What is this technique, and what software might support it?

#1
Hi

I'm not a statistician, but would really appreciate some help in resolving a problem I have with producing a representative sample for a mail survey (I hope that I've put this in the right forum - it was a best guess). I'll explain my problem with an example:

Consider a deck of standard playing cards. From this deck I want to select a random sample that meets the following criteria:

a) 10 cards total
b) 5 red, 5 black
c) 2 cards must be a Jack, Queen, or King (e.g. could be 2 Queens, a Queen and a King, etc.)
d) Sample cannot include 6 of spades, 7 of clubs, 7 of hearts, or 10 of clubs.

This problem started out as simple stratified sampling (condition b only), but became more complicated with the addition of more requirements to make the sample representative of multiple strata simultaneously. My actual problem is much the same concept, but more complicated (population of approx 5000, sample approx 1000, approx 10% must be excluded from the sample for specific reasons, approx 30 conditions).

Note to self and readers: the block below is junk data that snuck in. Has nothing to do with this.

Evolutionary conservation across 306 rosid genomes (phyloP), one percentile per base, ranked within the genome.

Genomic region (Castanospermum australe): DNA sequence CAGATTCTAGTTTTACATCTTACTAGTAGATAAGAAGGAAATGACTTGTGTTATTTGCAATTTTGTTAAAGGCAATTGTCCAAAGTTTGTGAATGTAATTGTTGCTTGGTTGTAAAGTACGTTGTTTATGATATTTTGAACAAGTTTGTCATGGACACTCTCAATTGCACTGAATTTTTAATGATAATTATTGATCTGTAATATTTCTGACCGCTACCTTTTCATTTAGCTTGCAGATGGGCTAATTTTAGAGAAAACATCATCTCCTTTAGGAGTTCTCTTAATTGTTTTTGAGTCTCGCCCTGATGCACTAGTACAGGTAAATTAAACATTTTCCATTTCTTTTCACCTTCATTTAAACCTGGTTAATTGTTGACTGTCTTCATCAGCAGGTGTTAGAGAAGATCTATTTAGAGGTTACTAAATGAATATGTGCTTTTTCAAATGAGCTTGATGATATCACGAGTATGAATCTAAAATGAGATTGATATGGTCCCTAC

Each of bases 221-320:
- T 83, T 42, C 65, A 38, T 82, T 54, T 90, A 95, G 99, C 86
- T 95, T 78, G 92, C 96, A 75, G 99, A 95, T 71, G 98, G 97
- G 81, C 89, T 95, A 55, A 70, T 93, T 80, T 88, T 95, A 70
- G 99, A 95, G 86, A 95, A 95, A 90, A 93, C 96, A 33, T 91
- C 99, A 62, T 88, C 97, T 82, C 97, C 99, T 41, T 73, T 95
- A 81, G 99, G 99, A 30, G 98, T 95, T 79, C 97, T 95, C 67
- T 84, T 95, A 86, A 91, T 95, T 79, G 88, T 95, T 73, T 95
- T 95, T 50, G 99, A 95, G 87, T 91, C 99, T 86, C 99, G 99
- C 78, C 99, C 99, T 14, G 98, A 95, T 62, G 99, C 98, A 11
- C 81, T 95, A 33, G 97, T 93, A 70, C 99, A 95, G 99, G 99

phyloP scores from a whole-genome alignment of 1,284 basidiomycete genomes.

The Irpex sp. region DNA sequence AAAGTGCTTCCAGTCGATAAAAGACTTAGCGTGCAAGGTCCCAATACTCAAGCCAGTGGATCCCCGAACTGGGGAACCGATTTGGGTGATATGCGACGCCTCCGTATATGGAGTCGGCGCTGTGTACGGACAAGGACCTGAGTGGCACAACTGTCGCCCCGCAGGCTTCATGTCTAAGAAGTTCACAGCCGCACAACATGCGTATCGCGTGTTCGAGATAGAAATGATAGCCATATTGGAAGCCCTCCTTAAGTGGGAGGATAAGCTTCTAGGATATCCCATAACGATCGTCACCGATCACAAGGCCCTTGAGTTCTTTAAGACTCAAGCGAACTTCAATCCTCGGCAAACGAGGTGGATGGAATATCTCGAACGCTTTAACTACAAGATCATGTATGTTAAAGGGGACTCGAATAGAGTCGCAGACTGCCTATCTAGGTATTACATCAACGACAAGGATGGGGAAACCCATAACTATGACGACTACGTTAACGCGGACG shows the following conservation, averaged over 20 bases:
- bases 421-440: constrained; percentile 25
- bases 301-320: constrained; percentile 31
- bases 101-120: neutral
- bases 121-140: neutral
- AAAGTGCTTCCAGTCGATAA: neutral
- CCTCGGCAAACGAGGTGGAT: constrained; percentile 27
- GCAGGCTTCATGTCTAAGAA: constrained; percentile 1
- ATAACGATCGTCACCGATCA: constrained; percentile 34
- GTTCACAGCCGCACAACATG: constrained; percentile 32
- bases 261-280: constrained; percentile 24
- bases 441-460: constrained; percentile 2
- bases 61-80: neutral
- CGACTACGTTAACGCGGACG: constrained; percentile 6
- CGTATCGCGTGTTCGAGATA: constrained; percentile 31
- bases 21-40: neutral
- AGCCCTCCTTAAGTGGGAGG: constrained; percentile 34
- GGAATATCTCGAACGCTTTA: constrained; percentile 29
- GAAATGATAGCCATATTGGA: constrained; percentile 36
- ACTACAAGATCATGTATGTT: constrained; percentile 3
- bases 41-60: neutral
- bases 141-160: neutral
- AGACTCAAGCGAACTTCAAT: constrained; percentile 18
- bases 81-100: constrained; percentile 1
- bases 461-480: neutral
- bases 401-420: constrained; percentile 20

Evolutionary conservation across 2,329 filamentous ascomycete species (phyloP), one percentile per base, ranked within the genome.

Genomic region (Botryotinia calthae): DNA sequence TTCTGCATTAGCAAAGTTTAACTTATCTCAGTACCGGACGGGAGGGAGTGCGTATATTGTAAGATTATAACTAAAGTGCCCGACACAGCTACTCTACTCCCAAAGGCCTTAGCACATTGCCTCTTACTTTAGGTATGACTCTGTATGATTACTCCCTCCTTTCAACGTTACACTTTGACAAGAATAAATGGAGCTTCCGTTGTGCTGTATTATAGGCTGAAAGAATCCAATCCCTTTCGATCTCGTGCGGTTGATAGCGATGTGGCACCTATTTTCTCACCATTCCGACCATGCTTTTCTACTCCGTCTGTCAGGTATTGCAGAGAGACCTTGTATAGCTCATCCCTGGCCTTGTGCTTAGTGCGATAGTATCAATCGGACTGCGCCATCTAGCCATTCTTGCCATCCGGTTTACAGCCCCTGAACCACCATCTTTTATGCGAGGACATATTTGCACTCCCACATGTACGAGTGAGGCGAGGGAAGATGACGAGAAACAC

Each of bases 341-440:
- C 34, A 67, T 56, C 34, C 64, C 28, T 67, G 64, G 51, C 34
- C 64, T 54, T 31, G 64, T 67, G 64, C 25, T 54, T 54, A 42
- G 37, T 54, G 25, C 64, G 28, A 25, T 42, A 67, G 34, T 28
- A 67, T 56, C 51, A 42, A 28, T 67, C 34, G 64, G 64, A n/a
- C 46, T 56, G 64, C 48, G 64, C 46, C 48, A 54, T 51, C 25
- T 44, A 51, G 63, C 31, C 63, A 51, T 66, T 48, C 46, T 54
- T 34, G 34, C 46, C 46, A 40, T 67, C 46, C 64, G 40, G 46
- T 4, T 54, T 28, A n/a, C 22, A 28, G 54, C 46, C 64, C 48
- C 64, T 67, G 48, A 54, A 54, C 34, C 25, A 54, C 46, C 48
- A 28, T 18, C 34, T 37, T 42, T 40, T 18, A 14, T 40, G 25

My questions are:

1) Is this still stratified sample? If not, what is it (if it has a name)?
2) Could anyone enlighten me as to which software products are able to undertake this sampling?

Any help appreciated.

Thanks

Stuart
 

noetsi

Fortran must die
#2
You are asking a sampling question more than a statistical question. For the most part statistical software stresses statistics rather than sampling. You can use SAS (and I assume the other software) to make a random or stratified random sample, but it won't suggest to you what exactly you need to sample or how to do it. I suspect in practice you would have to set up the table to do this before you sampled (for example excluding cards you don't want and generating tables that have only face cards from which you randomly sample to ensure you have enough of each of these types). This could be done either manually or through SQL.

If you do this and you use regression, for example, to analyze any results you will have to counterweight to address the stratification.
 
#3
Thanks for that response - if any modorator thinks that this should be moved to a more appropriate thread, please do so.

Any other thoughts from the community?

Stuart